Monday, April 30, 2012

From Lilith to Edward: How Early Vampire Mythos Spawned From Demonic Possession

If I had to mark a point on a timeline of pop culture, when vampires stopped being monsters and started being an aspiration, I would choose Queen of the Damned. The red-head’s plot in that film seems so secondary to the rest of the film. It’s only at the end, when Lestat’s loneliness is cured by her companionship, that we even see her plot intersecting his in any kind of meaningful way. Suddenly, the only downside to being a vampire is loneliness, which can be cured by the right generic female character. This is a big turn from the tortured existence of Louis and a giant leap away from the Nosferatu and Dracula.

Vampires are supposed to be dark. Vampirism was never something we were meant to embrace. A modern lens of tolerance has twisted the mythos, turning these creatures of the night into something that is just misunderstood. The earliest writers of vampires in fiction would tear out their hair if they could read contemporary vampire romance. Accepting any vampire protagonist who isn’t constantly struggling with his nature is completely against the point. Sure, I’ve read some darkly sexy works that have come out of the new millennium, but happily ever after and vampires were never meant to go together. This is because vampires were created as a symbol of demonic possession.

First of all, if you do a Wikipedia search, you’ll find that vampire history starts with demons and the damned. One of the earliest vampires, from Ancient Babylon, is Lilitu. Lilith. The Mesopotamians, Hebrews, and Ancient Greeks all had legends of demons who were the first vampires. Other vampires were witches, malevolent spirits, and suicide victims. If you don’t believe that these evil spirits were the ancestors of our modern, popular vampire, look at the facts. The proof is in the powers:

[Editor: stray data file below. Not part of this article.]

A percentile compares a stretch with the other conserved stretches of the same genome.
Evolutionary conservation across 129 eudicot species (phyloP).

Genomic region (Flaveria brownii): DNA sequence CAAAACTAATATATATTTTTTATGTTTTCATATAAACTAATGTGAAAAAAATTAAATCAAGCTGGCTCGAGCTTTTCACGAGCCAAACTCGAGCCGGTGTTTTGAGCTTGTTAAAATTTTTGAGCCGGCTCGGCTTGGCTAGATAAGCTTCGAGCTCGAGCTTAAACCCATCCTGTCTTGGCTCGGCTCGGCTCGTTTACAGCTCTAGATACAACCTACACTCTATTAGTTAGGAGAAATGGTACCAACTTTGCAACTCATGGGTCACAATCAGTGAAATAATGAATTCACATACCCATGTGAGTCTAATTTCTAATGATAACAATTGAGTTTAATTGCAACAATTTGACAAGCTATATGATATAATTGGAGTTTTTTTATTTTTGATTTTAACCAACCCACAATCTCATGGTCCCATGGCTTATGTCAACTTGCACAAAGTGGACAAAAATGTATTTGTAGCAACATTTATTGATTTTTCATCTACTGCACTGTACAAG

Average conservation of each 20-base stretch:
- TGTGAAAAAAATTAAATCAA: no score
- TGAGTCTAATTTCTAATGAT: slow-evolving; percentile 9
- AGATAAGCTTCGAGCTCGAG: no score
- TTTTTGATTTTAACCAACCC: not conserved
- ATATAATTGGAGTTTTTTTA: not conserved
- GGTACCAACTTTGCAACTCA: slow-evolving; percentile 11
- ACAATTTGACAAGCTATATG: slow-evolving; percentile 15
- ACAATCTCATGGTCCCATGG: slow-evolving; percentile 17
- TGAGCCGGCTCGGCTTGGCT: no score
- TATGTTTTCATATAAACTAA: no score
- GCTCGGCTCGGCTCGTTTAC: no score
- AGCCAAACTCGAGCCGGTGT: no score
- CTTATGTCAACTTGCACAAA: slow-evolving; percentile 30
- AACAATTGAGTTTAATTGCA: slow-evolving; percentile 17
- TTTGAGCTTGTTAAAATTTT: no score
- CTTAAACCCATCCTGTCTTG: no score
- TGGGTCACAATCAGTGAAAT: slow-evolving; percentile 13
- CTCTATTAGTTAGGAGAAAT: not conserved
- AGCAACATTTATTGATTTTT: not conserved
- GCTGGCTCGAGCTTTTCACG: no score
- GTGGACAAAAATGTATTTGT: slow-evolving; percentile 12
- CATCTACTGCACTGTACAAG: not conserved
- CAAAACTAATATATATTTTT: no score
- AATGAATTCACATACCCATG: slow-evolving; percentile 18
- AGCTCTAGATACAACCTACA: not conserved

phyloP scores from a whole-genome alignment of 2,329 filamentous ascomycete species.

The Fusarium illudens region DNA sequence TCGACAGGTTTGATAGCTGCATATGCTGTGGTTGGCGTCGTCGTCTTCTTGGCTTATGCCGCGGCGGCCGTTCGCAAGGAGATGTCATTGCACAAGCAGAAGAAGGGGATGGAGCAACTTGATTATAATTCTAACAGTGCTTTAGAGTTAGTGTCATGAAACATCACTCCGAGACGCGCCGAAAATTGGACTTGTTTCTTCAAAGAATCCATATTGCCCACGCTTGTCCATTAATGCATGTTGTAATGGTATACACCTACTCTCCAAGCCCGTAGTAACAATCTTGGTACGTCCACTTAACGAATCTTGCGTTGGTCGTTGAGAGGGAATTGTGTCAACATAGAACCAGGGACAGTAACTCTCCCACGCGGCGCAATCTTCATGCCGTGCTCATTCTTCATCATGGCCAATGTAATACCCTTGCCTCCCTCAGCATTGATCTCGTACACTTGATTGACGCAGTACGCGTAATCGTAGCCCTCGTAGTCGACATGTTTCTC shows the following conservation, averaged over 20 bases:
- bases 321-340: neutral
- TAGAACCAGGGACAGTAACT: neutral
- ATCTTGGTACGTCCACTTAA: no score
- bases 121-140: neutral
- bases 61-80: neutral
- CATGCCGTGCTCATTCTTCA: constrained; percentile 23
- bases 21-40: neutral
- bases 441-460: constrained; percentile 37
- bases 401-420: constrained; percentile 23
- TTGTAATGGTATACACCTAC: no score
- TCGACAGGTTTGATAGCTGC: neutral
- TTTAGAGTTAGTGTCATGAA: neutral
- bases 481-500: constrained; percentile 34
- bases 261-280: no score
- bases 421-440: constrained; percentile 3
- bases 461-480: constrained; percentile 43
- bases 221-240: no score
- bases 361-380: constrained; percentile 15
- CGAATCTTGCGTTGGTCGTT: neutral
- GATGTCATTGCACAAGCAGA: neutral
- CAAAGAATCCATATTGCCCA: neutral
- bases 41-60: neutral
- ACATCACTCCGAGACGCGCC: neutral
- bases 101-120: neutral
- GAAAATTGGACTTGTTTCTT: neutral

Drinking Blood
Vampires can only feed on blood. This means that they are parasites that have to suck the life out of other humans to survive. This is inherently evil: killing others for your own selfish needs.

Aversion to the Sun
Though this weakness didn’t enter the mythos until after Dracula, the aversion to the sun is an incredibly symbolic weakness. The sun is an archetypal symbol of light and truth, associated with divinity and God (take your pick of which God). In the Ancient Greek religion, the sun was associated with prophecy, truth, and healing. Therefore, the direct contrast of this would be lies and death.

Sleeping in a Casket
Death. Right? Vampires are DEAD.

Garlic has been used-- back before we had Phizer to make our drugs-- as a powerful antiseptic. It’s used to ward off plague and disease. Like the parasitic implications of drinking blood, warding off vampires with garlic alludes to a presence in the body that is not meant to be there. It is unhealthy and must be killed off.

Crosses and Holy Water
Ever seen The Exorcist? If you’re possessed by a demon, the first person you call is a priest. It is not the power of these symbols, but the belief in them that turns vampires away. According to Christian demon lore, a demon needs permission to enter a human being. If you are armed with faith (as channeled through these symbols), a demon should not be able to harm you.

Entering Without Permission